Migrations by Charlotte McConaghy
A near-future novel about a world almost destroyed by climate change and overconsumption, narrated by a woman whose dark secrets and haunted past echo the melting ice and extinctions that surround her and a ship's crew as they follow the final migration of the world's last surviving birds. Mysterious and melancholy, but as much about the quest for the future as what the characters have lost.
John R. Platt is the editor of The Revelator. An award-winning environmental journalist, his work has appeared in Scientific American, Audubon, Motherboard, and numerous other magazines and publications. His "Extinction Countdown" column has run continuously since 2004 and has covered news and science related to more than 1,000 endangered species. He is a member of the Society of Environmental Journalists and the National Association of Science Writers. John lives on the outskirts of Portland, Ore., where he finds himself surrounded by animals and cartoonists.
Reposted with permission from The Revelator.
Hundreds of endangered sea turtles were stranded on beaches after suffering "cold stunning" in the waters off Cape Cod, Mass. Local rescuers and wildlife rehabilitators stabilized the turtles at the New England Aquarium (NEAQ) and National Marine Life Center and began treatment. Many of the sea turtles were transported by land or air to partner facilities around the Eastern Seaboard for longer-term care to make room for more incoming, cold-stunned animals.
Rehabilitators at The Turtle Hospital in the Florida Keys assess critically endangered, cold-stunned Kemp's ridley sea turtles flown in after rescue in New England. The Turtle Hospital<p>NEAQ and local rescuers begin seeing turtles every fall when water temperatures drop to that 50 degrees F threshold, and typically expect to find them into early January. After that, <a href="https://www.ecowatch.com/sea-turtle-cape-cod-weather-2621527394.html" target="_self">temperatures are so cold that any animals found are usually no longer alive</a>.</p><p>Merigo estimated that this year's cold season "looks very busy" and noted that local rescue efforts had already surpassed 400 turtles.</p><p>"It is a lot of animals. They're still coming in," she told EcoWatch as she surveyed 39 rescued turtles that day and 20 the day prior. "So far, this is a huge year."</p><p>At NEAQ, the turtles are gradually warmed up about five to 10 degrees F a day. More aggressive warming can cause serious damage and the turtle might not survive, Merigo said. Emergency treatments also include providing replacement fluids, balancing electrolytes and addressing pneumonia. Assessments take place for other serious problems too, such as shell or limb fractures, frostbite, emaciation and eye damage.<span></span></p><p>As local aquariums don't have the capacity to care for all the injured turtles, a group of private pilots called <a href="https://www.turtlesflytoo.org/" target="_blank">"Turtles Fly Too"</a> donated planes, fuel and time to transport some to various partner facilities around the country. Other turtles were driven to closer care facilities.</p><p>"We have a huge network of really great partners working with us, so if we can spread out the care, we can give better care to all the animals," Merigo said.</p><p>The 40 Kemp's ridley sea turtles recovering in The Turtle Hospital will continue to be treated and rehabilitated anywhere from 30 days to a year, depending on the severity of injuries, Zirkelbach said.</p><p>The turtle expert noted that while she's treated cold-stunned turtles from the north before, the newest arrivals were the most cold-stunned Kemp's ridleys ever received at one time.</p>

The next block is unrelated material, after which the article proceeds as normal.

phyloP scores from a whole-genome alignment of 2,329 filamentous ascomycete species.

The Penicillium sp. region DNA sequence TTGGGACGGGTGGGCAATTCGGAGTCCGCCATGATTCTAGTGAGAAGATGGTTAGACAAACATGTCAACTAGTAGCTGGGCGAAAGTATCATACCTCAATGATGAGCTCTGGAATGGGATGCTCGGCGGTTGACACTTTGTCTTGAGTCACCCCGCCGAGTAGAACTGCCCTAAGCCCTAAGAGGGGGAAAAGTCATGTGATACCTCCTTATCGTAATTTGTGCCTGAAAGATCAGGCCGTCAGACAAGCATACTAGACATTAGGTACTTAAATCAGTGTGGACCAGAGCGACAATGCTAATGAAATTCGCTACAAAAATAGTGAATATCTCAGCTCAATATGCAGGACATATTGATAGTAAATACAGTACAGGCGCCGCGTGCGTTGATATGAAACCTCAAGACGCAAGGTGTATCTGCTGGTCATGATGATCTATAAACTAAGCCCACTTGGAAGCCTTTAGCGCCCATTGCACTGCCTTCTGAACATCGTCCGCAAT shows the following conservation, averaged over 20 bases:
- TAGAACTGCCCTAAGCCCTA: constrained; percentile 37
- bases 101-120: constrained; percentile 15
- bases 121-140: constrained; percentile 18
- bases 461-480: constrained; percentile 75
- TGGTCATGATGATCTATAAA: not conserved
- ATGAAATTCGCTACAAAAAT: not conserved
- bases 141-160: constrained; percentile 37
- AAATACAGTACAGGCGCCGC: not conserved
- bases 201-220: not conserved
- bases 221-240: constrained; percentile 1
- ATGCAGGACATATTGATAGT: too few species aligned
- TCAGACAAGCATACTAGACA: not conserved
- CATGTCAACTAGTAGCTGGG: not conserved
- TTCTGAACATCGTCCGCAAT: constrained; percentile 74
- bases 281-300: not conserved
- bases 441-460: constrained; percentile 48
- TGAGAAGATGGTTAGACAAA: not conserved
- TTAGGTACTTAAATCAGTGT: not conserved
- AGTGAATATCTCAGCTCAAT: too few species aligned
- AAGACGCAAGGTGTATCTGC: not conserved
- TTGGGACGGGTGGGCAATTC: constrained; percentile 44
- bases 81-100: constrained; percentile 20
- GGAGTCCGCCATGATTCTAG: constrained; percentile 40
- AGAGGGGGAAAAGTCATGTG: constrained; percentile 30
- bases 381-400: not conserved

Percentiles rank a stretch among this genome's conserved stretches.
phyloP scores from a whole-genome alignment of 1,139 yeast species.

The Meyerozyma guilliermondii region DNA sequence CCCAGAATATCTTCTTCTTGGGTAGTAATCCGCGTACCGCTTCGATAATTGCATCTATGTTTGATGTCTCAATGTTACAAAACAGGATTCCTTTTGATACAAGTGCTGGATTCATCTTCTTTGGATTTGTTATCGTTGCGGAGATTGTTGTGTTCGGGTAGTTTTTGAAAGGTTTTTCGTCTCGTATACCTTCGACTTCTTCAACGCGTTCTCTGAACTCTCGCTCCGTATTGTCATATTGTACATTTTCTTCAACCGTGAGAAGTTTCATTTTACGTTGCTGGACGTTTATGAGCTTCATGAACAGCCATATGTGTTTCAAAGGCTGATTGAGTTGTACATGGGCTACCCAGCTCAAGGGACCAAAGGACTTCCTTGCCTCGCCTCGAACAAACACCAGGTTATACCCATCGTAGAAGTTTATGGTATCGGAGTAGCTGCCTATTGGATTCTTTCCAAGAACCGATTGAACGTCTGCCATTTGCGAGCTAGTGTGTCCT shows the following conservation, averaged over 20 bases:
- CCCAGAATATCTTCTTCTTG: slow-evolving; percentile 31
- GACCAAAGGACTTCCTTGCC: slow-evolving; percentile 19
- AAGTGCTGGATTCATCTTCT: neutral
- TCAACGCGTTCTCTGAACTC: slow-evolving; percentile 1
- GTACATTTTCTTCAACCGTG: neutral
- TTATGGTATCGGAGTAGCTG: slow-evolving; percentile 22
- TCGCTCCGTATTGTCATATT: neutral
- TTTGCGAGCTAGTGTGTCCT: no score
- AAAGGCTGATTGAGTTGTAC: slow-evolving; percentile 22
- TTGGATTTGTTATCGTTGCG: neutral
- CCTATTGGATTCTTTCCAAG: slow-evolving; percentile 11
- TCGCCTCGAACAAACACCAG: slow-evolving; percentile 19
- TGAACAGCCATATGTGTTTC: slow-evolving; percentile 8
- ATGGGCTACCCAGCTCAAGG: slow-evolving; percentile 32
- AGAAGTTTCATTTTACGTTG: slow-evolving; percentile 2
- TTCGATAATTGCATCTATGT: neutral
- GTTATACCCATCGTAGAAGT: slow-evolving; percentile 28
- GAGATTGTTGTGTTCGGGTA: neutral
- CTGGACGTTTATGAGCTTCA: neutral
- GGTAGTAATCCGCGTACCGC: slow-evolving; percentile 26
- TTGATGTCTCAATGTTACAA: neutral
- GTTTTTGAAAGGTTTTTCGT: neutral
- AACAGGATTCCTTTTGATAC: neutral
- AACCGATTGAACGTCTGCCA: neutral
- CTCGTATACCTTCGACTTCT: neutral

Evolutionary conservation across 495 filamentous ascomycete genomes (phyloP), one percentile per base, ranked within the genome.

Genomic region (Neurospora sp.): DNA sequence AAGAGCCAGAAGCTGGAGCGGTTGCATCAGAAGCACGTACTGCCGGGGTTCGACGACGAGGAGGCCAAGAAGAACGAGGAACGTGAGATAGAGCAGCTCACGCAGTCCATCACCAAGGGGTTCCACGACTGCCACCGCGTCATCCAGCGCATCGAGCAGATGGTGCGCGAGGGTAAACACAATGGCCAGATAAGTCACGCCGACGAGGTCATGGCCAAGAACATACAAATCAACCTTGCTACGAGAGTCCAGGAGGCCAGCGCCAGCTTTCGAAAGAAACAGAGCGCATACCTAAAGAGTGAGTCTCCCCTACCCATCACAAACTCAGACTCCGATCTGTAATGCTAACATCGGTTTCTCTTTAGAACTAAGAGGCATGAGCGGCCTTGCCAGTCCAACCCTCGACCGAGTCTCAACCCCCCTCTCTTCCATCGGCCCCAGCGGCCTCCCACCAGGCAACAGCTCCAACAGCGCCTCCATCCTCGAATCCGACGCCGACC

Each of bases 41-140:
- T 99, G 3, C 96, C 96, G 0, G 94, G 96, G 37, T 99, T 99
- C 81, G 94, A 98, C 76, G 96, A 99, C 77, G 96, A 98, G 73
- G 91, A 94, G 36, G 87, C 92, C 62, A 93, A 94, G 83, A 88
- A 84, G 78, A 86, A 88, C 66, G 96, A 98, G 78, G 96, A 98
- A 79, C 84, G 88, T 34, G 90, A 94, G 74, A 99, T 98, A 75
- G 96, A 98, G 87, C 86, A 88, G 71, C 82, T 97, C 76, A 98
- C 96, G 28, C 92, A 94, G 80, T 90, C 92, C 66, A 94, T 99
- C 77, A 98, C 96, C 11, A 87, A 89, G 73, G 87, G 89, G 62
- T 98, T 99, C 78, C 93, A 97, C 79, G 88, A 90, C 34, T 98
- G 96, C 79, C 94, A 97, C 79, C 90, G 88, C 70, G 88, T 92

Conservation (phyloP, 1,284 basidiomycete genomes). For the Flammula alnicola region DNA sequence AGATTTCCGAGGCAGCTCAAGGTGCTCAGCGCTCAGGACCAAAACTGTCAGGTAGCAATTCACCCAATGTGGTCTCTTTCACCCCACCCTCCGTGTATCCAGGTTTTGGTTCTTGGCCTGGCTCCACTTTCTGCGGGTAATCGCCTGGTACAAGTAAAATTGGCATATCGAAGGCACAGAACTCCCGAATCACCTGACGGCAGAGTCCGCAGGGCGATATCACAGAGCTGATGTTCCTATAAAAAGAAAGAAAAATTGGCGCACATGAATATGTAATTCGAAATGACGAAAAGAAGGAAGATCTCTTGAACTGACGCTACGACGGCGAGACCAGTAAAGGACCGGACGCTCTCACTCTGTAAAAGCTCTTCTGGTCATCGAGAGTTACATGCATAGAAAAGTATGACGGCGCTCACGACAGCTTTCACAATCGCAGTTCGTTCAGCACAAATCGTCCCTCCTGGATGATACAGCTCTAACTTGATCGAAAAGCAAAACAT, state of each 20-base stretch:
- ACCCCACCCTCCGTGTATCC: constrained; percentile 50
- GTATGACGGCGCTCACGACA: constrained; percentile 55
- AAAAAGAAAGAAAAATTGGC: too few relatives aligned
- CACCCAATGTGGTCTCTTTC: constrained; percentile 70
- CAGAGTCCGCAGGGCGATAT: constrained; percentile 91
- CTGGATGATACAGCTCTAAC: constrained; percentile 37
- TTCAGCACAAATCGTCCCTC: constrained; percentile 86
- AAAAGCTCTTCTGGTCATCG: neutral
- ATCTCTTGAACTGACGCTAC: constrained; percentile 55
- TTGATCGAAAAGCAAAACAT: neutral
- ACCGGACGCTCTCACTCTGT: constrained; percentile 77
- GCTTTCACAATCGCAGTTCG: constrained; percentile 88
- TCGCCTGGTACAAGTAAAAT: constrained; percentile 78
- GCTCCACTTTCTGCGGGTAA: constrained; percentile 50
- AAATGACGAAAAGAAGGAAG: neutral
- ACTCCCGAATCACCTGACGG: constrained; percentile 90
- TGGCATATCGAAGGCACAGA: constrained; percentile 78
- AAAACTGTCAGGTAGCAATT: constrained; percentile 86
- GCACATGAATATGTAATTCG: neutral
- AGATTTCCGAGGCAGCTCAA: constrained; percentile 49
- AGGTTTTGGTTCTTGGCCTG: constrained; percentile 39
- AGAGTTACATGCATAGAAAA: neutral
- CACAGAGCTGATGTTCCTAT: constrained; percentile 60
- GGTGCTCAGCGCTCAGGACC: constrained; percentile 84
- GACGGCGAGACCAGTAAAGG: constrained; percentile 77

After rescue, cold-stunned sea turtles received immediate emergency care and assessments at the New England Aquarium. Caitlin Cunningham / New England Aquarium<p>In the past decade, the Gulf of Maine, which spans from Cape Cod to Nova Scotia, has warmed 99 percent faster than the rest of the ocean, Zirkelbach said. The warm water encourages turtles that migrate north along the Gulf Stream in warmer months to stay in the bay longer.</p><p>"Turtles that fail to migrate south get stuck in the unique horseshoe-shaped topography of the Cape Cod peninsula, and when temperatures drop, the bay becomes a death trap," she added.</p><p>Before ocean temperatures warmed, the waters of Maine were too cold for many of these sea turtles, Merigo echoed. Now, with warming sea surface temperatures, Maine can reach the high 70s to low 80s, which is "perfect turtle temperature," she said. The potential for more turtles getting trapped in the bay and then cold-stunned is nerve-racking for Merigo.</p><p>In addition to shifting habitats as waters warm, warming global temperatures also disrupt natural gender balance in sea turtles, Merigo warned. Gender is determined by the temperature of eggs in nests, and as the planet warms, it will result in all females at some point, she said.</p><p>"The turtles we work with are all endangered and threatened," Merigo said. "For sea turtles in general, the future is a little grim. Climate change is real; it does impact them."</p>